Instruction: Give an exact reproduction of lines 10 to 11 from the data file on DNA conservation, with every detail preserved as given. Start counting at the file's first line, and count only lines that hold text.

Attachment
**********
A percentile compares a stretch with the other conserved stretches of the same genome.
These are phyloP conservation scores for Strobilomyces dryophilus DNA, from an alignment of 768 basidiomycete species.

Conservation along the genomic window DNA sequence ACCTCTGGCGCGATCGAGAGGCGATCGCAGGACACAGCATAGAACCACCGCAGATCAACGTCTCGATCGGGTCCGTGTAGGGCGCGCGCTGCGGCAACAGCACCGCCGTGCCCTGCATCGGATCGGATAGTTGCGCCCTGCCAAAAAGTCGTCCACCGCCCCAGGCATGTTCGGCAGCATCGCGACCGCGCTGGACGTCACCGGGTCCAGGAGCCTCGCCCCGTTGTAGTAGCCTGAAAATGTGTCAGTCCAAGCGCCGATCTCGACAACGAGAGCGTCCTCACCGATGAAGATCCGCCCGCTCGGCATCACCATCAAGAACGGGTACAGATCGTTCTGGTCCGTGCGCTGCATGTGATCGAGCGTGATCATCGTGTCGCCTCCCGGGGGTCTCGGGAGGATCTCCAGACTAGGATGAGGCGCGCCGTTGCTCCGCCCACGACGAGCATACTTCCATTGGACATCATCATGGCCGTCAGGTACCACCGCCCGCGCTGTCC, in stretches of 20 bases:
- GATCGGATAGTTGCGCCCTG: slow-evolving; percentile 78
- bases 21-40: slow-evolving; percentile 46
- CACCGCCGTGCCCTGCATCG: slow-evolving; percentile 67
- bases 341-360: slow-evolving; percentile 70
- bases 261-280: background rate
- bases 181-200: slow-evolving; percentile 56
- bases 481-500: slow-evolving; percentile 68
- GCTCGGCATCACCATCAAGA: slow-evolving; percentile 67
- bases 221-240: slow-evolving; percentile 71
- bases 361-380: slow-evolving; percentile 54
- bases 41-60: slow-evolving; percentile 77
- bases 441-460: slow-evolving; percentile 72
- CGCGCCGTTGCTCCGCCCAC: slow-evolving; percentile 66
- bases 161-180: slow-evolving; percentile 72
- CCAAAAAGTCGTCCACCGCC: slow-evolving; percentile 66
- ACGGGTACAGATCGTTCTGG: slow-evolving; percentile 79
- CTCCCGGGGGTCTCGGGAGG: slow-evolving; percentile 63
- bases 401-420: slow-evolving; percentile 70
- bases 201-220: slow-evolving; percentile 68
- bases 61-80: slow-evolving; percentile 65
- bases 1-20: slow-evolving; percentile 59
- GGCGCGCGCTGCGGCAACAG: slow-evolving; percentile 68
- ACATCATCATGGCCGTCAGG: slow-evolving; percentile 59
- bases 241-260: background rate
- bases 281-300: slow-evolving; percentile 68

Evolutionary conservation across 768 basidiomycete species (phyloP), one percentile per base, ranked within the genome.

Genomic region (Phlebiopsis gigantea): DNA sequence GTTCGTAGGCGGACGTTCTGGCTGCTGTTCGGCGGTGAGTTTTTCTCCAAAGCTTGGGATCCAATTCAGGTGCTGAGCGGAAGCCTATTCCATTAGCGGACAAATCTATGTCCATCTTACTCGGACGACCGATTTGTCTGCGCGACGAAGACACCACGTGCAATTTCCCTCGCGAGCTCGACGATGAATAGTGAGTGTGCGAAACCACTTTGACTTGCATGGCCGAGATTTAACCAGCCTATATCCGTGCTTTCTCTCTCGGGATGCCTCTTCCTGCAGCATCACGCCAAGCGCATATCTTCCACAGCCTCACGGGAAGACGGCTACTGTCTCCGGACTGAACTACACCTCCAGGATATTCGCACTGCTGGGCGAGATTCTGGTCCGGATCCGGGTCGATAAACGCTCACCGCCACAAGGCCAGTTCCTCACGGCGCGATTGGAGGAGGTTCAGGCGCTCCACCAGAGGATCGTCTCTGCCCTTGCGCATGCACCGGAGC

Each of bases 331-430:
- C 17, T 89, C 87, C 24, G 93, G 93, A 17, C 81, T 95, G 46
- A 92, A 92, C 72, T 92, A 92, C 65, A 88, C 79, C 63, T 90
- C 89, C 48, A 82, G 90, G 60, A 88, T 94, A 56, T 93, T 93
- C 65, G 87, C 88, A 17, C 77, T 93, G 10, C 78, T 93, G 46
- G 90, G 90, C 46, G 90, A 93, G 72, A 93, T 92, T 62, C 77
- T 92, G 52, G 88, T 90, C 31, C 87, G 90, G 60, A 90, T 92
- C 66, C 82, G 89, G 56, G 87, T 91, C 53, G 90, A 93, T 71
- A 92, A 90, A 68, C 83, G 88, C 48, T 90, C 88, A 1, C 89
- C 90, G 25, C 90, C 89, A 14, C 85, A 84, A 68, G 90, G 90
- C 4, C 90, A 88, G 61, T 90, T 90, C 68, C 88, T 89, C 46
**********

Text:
- bases 481-500: slow-evolving; percentile 68
- GCTCGGCATCACCATCAAGA: slow-evolving; percentile 67